Island Roads is reminding landowners of their responsibilities to manage trees that may affect the public highway network.
The advice is being issued as we emerge from an exceptionally wet winter and early spring during which several trees or heavy branches fell onto roads and footways.
While it is the responsibility of Island Roads to remove these trees and indeed to ensure the appropriate management of those that are on the network, a great many trees bordering the highways are in private ownership. In these cases, there is a duty of care on the landowner to ensure that the tree does not present a danger to road users.
Island Roads has produced a leaflet – Protect and Inspect – setting out what landowners should do to ensure, as far as possible, trees on their land do not pose a risk. Once again Island Roads is also asking the NFU and the Country Landowners Association (CLA) to remind their members.
Island Roads has powers to recharge landowners for work to clear away trees that have fallen onto roads from private land. It also issues notices to landowners requiring them to take the relevant action to prevent trees and vegetation becoming a safety issue.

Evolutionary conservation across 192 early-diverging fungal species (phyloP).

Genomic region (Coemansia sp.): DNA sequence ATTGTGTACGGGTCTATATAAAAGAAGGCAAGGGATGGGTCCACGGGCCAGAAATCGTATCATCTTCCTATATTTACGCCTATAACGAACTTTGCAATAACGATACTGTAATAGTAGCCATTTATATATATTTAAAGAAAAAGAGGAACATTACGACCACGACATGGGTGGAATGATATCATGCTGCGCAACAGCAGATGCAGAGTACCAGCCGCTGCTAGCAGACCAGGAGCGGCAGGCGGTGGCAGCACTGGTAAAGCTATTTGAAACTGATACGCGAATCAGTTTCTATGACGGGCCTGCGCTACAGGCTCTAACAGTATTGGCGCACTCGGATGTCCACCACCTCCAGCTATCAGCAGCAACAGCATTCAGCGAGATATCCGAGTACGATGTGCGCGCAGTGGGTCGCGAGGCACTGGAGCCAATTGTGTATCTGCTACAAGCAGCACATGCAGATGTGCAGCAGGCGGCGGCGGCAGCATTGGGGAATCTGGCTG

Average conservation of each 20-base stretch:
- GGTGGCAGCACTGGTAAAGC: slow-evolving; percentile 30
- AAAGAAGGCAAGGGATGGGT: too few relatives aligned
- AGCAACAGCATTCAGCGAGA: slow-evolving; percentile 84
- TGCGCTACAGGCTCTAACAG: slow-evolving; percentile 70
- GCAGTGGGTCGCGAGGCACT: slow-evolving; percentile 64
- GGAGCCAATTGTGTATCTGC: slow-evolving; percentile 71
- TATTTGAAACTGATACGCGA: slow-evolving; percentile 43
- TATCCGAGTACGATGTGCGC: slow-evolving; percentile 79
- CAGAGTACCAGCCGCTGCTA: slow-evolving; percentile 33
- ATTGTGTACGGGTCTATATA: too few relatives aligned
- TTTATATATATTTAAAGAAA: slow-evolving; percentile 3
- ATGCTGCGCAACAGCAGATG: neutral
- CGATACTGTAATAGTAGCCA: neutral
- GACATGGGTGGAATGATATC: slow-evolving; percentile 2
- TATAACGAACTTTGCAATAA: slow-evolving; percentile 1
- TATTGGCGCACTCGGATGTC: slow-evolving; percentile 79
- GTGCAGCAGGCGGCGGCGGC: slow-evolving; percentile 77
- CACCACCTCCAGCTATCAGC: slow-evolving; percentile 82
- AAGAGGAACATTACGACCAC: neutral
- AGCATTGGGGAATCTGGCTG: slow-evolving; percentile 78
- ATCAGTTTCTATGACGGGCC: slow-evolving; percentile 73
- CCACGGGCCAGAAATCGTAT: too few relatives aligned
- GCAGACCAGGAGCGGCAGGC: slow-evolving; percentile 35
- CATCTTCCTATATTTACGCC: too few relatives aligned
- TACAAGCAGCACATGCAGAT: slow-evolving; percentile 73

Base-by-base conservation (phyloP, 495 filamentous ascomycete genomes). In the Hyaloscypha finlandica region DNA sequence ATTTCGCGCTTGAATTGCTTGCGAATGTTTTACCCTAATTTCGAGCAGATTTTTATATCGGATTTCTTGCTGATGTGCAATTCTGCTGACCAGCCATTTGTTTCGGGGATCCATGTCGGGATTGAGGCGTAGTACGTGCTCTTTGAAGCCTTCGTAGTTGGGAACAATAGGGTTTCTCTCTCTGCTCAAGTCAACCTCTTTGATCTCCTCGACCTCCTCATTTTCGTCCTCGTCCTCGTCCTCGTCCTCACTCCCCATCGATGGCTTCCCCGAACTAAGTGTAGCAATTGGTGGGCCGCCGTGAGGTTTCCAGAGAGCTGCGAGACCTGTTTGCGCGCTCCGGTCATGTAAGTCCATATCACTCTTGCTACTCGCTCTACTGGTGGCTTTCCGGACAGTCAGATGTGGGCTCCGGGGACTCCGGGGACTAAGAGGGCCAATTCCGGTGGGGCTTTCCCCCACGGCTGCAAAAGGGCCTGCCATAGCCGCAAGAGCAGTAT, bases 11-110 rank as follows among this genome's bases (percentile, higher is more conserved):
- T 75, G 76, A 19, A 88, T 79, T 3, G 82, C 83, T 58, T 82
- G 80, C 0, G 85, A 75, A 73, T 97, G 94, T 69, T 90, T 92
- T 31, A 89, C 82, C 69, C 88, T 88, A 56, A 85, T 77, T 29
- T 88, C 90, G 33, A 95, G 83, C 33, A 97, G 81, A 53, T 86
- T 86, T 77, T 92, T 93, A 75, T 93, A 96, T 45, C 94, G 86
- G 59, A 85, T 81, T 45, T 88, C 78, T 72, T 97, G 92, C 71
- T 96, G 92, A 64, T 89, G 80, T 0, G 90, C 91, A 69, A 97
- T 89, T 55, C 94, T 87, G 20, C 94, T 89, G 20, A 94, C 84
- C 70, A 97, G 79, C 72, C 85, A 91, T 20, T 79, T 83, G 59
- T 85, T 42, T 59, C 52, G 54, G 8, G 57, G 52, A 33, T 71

Kevin Burton, Island Roads’ network manager said: “Our preferred option is always to work with landowners who, in the vast majority of cases, do what is required of them to ensure the highway network is kept as safe as possible.
“The high winds, snow and ground-soaking wet weather earlier in the year create conditions where trees are more likely to be blown over onto the highway. Not only do such incidents cause disruption to travel by blocking roads, falling trees are obviously a safety risk as well.
“There are steps landowners can – and should – take to reduce the likelihood of trees falling and we are asking the CLA and the NFU to help us ensure their members are aware of what their members need to do.
“We are not suggesting either CLA or the NFU members are responsible for any incidents reported this year but these organisations have previously been extremely helpful in assisting us in getting message out to their membership.”
Advice on the responsibilities of landowners in respect of trees near the highways is available via the home page of www.islandroads.com and copies of the leaflet can be obtained from Island Roads’ HQ at Daish Way, Newport.